Chapter 9

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Lecture Notes

Touching does not need to be directed solely toward the genitals or erogenous zones. The entire body is responsive to a touch or a caress. Touching is the sign of caring and signal for arousal. It can be used over the entire body as well as the genitals.

Sex researchers, William Masters and Virginia Johnson, suggest a form of touching they call "pleasuring." Pleasuring is nongenital touching and caressing. Neither partner tries to sexually stimulate the other; they simply explore, discovering how their bodies and their partner's bodies respond to touching.


Some forms of touching are directly sexual, such as caressing, fondling, or rubbing our own or our partner's genitals or breasts. The pressing together of bodies with genital thrusting is called tribidism, or "dry humping" among heterosexual couples. Many lesbian women enjoy the overall body contact and eroticism of this form of genital stimulation; sometimes, the partners place their pelvic areas together to provide mutual clitoral stimulation.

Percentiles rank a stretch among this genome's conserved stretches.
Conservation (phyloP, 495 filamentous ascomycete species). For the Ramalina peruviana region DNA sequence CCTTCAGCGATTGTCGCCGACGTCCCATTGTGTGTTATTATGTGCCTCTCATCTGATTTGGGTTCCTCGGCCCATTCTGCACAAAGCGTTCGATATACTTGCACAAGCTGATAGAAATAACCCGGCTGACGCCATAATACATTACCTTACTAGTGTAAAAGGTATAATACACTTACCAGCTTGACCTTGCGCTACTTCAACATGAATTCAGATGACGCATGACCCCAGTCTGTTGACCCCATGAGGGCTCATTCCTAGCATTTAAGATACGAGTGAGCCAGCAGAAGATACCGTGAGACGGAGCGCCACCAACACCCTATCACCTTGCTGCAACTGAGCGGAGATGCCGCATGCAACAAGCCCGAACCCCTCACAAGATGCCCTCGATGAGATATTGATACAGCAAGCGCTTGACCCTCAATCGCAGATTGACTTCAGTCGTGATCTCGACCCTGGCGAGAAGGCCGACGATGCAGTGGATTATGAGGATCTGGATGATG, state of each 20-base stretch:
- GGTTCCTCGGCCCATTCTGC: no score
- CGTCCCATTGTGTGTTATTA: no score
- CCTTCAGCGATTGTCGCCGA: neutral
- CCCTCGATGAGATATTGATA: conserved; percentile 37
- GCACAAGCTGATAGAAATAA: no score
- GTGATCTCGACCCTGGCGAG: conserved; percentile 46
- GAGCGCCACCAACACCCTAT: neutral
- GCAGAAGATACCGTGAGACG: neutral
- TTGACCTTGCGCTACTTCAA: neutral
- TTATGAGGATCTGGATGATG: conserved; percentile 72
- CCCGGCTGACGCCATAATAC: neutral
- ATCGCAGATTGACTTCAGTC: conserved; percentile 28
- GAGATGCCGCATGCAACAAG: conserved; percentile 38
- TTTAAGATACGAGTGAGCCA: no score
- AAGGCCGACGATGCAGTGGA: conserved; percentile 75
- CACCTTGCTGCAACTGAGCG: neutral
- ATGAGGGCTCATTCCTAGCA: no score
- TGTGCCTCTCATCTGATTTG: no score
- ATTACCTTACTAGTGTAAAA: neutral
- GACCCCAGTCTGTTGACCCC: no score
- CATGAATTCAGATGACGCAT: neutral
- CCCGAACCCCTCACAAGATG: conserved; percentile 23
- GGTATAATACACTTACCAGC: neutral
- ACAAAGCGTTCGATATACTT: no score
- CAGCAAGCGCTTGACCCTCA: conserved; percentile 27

Rubbing the penis between the thighs of a partner is a type of touching called interfemoral intercourse. Heterosexual couples who do not use contraception must be sure the man does not ejaculate near the vaginal opening so as to avoid conception.

Stimulating a partner's clitoris or penis with the hand or fingers can increase excitement and lead to orgasm. Mutual masturbation can also be intensely sexual. Some people use sex toys such as dildos, vibrators, or ben-wah balls to enhance sexual touching.

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